University of California San Diego: Anticholinergics Can Cause Alzheimer’s

Alzheimer’s Disease (AD) or Alzheimer’s is the most common cause of dementia. It is a neurodegenerative disease that is commonly associated with memory loss and decreased cognitive abilities. Having Alzheimer’s can seriously affect the quality of life of a person.

A Woman With Alzheimer

A Woman With Alzheimer

New Research claims anticholinergics can cause Alzheimer’s

In a recent study conducted by a group of scientists at the University of California San Diego School of Medicine, they found that a certain class of drugs very commonly used, called the anticholinergics, can increase the risk of Alzheimer’s development in the elderly.

Read Also: Alzheimer’s Risk Factors Can Already Be Measured During Adolescence

What are anticholinergic drugs?

Anticholinergic drugs are a class of drugs used for the treatment of conditions like urinary incontinence, chronic obstructive pulmonary disease, diarrhea, asthma, and interestingly the symptoms of Parkinson’s disease.

These drugs work by inhibiting the action of acetylcholine, a neurotransmitter, at the neuromuscular junctions. This block results in decreased activity of involuntary muscles in the pulmonary and gastrointestinal system.

Acetylcholine is a neurotransmitter crucial for memory function in the brain, hence explaining the role of anticholinergics in Alzheimer’s development.

Results of the study from the San Diego School of Medicine

In this study, the researchers followed up with 688 individuals, averaging at the age of 74 years, who were taking anticholinergics. The study was conducted by Alexandra Weigand and her team for over a decade to derive the conclusion they reached.

Each subject was at least on one anticholinergic per day, with one-third of the sample population taking 4.7 anticholinergic drugs on average. All subjects of the study were given an annual cognitive test for the entire duration of the study and this test was evaluated strictly.

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Researchers found that subjects taking a minimum of one anticholinergic drug per day were forty-seven percent more likely to develop mild cognitive impairment (MCI) which can further lead to Alzheimer’s and dementia.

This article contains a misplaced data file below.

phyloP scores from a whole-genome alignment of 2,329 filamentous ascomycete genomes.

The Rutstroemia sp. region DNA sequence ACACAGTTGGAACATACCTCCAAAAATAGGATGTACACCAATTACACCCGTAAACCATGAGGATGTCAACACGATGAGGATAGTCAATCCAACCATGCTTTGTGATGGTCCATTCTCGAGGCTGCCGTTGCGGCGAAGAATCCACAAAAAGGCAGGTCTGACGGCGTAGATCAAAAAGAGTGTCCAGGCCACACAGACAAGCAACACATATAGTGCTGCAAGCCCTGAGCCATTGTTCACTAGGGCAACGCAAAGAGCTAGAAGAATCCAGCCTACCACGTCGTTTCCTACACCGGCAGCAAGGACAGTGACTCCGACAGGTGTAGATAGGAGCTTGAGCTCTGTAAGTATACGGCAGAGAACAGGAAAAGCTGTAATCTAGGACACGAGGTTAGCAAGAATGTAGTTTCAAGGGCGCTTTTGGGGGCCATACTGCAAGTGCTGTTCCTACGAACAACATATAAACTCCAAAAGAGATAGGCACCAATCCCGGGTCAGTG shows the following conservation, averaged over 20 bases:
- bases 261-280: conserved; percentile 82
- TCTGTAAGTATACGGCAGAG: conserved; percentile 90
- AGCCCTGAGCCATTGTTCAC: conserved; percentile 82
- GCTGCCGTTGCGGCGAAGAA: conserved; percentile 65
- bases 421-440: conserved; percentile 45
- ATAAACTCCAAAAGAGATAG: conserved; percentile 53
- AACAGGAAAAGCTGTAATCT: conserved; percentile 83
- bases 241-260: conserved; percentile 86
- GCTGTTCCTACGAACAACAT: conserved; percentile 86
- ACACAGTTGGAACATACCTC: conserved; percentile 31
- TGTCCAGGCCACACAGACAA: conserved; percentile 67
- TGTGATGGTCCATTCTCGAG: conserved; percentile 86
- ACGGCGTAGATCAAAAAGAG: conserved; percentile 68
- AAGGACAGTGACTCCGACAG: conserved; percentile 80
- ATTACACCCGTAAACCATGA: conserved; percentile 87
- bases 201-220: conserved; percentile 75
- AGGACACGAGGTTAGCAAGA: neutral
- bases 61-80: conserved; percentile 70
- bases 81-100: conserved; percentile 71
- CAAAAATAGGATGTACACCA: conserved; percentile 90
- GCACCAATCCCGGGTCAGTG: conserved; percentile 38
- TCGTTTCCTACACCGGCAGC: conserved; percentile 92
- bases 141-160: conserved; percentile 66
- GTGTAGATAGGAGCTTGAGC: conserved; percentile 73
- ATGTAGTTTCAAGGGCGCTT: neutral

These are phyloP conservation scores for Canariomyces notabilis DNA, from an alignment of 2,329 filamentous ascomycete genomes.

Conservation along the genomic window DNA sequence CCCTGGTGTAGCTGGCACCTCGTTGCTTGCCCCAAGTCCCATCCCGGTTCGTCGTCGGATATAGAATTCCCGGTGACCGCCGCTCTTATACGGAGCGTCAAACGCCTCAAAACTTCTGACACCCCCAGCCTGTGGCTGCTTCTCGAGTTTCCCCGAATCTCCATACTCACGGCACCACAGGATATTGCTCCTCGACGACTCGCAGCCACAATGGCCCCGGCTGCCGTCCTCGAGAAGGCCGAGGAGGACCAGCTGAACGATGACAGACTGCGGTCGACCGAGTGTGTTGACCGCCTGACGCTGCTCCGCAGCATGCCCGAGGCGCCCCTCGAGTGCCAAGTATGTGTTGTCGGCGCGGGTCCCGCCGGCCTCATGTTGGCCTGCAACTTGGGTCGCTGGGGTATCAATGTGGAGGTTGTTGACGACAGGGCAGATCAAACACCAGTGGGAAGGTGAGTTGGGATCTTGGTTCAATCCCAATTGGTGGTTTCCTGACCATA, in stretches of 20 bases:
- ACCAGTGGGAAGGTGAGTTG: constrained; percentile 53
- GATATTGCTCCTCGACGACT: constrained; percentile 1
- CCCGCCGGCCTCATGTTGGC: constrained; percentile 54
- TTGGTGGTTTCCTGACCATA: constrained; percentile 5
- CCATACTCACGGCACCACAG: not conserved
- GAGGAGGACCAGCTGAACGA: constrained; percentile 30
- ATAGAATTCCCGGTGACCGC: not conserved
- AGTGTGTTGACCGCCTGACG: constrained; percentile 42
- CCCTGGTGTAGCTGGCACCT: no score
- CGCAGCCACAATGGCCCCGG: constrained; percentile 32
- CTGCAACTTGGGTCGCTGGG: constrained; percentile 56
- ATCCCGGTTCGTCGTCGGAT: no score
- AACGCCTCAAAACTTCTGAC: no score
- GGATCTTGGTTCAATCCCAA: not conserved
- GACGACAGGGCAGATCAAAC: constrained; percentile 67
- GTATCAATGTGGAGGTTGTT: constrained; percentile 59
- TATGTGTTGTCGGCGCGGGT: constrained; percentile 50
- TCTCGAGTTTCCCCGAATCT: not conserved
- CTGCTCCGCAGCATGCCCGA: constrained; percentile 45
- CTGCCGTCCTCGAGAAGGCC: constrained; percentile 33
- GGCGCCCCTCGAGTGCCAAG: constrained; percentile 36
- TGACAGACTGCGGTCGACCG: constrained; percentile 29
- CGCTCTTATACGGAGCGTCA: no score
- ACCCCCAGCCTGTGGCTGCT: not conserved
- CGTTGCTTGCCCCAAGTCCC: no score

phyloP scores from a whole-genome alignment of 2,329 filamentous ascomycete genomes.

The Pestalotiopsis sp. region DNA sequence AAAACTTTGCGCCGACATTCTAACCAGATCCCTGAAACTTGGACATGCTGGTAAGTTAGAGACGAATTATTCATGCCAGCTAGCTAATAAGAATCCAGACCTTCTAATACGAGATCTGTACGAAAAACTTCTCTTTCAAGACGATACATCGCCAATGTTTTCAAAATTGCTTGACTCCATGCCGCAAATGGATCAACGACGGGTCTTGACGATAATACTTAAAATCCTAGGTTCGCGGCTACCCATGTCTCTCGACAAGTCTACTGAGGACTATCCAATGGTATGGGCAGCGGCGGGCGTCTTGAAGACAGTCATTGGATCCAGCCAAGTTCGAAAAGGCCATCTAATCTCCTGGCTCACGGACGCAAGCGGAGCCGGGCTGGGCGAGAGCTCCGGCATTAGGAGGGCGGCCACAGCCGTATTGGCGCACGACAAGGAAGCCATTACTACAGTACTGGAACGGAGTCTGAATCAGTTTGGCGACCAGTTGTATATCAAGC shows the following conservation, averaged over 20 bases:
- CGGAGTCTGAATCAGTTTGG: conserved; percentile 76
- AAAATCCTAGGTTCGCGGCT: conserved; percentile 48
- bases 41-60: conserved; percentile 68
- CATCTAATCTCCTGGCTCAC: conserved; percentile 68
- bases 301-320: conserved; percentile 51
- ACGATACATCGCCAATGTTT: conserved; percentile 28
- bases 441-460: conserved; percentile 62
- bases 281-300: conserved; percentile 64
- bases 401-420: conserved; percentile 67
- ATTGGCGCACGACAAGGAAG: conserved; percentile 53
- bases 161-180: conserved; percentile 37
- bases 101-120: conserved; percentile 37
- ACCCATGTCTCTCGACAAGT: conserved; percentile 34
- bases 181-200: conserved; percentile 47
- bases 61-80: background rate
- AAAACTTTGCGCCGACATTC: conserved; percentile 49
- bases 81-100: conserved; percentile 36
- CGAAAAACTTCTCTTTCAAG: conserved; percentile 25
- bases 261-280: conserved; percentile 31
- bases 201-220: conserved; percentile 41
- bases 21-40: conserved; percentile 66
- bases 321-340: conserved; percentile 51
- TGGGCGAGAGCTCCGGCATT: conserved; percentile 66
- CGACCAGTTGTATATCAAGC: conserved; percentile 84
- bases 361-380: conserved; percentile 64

Furthermore, researchers also tested the cerebrospinal fluid of the subjects for the presence of biological markers or mutations that may cause Alzheimer’s independent of the anticholinergic use. According to the researchers, subjects who tested positive for Alzheimer’s biological markers were found to be four times more likely to have MCI.

Double hit mechanism of Alzheimer’s

The researchers found that the subjects who tested positive for biological markers of AD and were taking at least one anticholinergic drug experienced something called a ‘double-hit’ mechanism that resulted in the development of Alzheimer’s.

The biomarkers caused the first-hit which increased the susceptibility of the subject to Alzheimer’s. Regular consumption of anticholinergics acted as the second-hit which resulted in MCI and later, Alzheimer’s.

Suggestions by the researchers

The researchers strongly recommend further studies to be performed on this topic to conclusively find out if anticholinergics actually cause dementia or just speed up the age-related neurological changes. More studies need to be performed for conclusive results.

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The researchers also recommend reducing the dose of anticholinergics to delay the development of MCI. They found that the elderly which composed the sample population were given a higher dose of anticholinergics compared to the young ones due to the difference in metabolism.

For now, the reduction of dosage may be crucial until further studies can be performed. 

References

Association of anticholinergic medication and AD biomarkers with incidence of MCI among cognitively normal older adults

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